The innovations that arguably had the most profound impact on football science in the EPL are related to optical tracking and global positioning system technologies (Castellano et al., 2014). Most EPL clubs also started to embed specialised performance analysts into the environment so they could quantify match physical performance and the array of technical events from an individual and team perspective. Although revenue and foreign influences have played a significant role in the EPL’s transformation, another is the expertise of the support staff. In the early days of the EPL, it would be common place to see at the training ground the coaching staff plus a few other support staff such as physiotherapists, a medical doctor and kit man. In the modern EPL, all clubs have the expertise of a multi-disciplinary team of scientists, medical experts, analytical staff and coaches. As previously mentioned, the large revenues generated by EPL clubs have allowed a greater number of staff to be employed at clubs with unique specialisations. For instance, in the early days you simply had a match analyst that would have many roles and responsibilities but in the modern game there are more specialised functions for the analyst that relate to recruitment, opposition analysis, video telestration, data viz and data architect etc. Interestingly, this role specialisation is found across the full spectrum of EPL clubs in which you will commonly find highly experienced and educated staff with qualifications up to PhD and MD level. This specialisation has also found its way into the world class training facilities of EPL clubs. For instance, Manchester United trained at the Cliff which only had a limited number of pitches, a gymnasium and changing rooms etc. Now Manchester United employ hundreds of staff at their Carrington HQ, which includes an array of grass and artificial pitches, state of the art medical and conditioning areas alongside monitoring technology, MRI scanners and other specialised equipment (Witts, 2019). This trend has continued to trickle down the EPL to other clubs and this really highlights that specialised staff and facilities are becoming the norm in the modern EPL.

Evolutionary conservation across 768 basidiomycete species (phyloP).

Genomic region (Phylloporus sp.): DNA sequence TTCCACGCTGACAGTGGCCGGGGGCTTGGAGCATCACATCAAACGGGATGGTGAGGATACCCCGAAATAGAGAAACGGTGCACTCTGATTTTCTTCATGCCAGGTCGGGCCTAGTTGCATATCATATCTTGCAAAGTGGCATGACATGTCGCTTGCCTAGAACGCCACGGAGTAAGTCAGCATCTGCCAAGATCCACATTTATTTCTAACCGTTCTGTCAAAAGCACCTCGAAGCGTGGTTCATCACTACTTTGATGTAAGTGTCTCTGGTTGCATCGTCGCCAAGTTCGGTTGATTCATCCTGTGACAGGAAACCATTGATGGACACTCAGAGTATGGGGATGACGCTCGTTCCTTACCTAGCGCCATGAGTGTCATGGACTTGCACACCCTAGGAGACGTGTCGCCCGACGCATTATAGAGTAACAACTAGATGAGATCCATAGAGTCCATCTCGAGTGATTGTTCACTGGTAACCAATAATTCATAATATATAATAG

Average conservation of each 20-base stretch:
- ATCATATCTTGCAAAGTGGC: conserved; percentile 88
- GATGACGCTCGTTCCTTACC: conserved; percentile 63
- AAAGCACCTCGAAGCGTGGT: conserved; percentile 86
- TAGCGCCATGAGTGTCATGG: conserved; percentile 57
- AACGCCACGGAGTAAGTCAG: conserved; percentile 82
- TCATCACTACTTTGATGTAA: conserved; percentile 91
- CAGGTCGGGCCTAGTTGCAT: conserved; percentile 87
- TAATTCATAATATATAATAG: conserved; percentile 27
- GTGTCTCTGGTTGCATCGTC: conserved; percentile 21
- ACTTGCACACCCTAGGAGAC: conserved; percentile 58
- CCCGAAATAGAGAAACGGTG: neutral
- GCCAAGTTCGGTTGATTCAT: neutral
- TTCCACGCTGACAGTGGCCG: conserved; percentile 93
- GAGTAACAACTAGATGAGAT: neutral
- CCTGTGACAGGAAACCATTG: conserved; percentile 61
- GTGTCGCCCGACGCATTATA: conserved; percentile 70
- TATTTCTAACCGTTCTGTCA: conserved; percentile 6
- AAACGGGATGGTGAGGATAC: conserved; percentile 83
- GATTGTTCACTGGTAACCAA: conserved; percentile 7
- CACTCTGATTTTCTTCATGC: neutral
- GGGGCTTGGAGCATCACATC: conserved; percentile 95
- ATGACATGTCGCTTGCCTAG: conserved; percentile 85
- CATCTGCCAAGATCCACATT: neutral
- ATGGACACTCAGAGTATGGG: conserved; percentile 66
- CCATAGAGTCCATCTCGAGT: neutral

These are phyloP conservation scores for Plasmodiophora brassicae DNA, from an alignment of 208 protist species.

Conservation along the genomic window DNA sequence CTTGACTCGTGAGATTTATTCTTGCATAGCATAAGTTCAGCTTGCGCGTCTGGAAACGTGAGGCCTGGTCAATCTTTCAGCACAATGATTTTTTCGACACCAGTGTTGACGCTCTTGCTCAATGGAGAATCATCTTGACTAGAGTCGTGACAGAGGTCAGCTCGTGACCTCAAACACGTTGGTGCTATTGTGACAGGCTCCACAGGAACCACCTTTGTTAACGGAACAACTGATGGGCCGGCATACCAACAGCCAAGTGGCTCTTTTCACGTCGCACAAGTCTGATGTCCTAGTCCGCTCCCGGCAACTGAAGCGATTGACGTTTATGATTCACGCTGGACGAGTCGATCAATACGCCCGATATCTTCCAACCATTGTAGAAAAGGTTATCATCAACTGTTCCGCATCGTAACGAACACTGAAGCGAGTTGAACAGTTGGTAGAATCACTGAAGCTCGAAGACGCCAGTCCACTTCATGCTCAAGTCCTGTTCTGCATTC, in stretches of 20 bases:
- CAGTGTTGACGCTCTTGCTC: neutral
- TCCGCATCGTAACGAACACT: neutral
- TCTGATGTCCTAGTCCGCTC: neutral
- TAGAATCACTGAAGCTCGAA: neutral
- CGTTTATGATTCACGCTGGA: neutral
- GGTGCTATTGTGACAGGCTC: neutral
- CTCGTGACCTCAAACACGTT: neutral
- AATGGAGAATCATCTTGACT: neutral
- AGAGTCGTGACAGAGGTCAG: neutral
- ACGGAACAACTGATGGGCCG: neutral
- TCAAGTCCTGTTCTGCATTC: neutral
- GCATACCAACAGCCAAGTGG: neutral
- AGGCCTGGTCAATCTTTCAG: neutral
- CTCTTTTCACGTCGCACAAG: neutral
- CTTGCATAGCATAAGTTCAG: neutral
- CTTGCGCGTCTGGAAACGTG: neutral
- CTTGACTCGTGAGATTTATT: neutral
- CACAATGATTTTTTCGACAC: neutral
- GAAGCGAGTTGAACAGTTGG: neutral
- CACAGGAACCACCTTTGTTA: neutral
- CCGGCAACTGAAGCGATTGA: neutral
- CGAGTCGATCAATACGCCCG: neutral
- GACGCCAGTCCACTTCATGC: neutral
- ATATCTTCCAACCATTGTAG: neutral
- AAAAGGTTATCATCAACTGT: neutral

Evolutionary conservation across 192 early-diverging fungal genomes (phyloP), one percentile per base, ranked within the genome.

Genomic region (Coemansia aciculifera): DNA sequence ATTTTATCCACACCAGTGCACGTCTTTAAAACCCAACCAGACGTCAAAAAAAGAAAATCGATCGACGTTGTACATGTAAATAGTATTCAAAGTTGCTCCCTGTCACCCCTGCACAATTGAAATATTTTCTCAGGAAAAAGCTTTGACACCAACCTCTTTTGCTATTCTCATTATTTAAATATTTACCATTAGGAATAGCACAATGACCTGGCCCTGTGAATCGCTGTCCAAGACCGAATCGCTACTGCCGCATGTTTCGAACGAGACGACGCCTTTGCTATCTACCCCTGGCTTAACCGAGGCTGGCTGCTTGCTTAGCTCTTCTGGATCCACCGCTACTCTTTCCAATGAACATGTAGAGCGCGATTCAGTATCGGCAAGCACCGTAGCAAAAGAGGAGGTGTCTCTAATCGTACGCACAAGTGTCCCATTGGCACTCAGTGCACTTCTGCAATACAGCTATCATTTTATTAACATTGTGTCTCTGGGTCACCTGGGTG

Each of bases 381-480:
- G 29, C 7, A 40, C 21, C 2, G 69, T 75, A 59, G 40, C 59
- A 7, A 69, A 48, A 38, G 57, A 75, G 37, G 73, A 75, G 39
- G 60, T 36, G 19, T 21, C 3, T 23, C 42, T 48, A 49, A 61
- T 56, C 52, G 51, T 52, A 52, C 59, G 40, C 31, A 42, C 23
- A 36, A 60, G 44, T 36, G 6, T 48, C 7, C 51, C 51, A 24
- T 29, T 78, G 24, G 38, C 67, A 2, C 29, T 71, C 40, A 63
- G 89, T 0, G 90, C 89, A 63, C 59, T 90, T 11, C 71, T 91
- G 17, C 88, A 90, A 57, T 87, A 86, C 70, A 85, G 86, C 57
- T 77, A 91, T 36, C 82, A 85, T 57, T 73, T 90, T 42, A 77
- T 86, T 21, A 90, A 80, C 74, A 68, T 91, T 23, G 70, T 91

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Bradley PS. (2020). Football Decoded: Using Match Analysis & Context to Interpret the Demands. Amazon, UK.
Castellano J, Alvarez-Pastor D, Bradley PS. (2014). Evaluation of research using computerised tracking systems (Amisco and Prozone) to analyse physical performance in elite soccer: a systematic review. Sports Med. 44(5): 701-712.
Cox M. (2017). The Mixer: The Story of Premier League Tactics, from Route One to False Nines. Harper Collins, UK.
Deloitte. (2021). Football Money League. Deloitte Sports Business Group, UK.
Ebner S. (2013). History & Time are Key to Power of football, says Premier League Chief. The Times. https://www.thetimes.co.uk/public/ceo-summit/articles3804923.ece. Accessed October 2021.
EPL. (2021). Origins. https://www.premierleague.com/history/origins. Accessed October 2021.
King A. (2002). End of the Terraces: The Transformation of English Football. Leicester University Press, UK.
Taylor M. (2013). The Association Game: A History of British Football. Routledge, UK.
Witts J. (2019). Training secrets of the world’s greatest footballers: how science is transforming the modern game. Bloomsbury Publishing. London UK.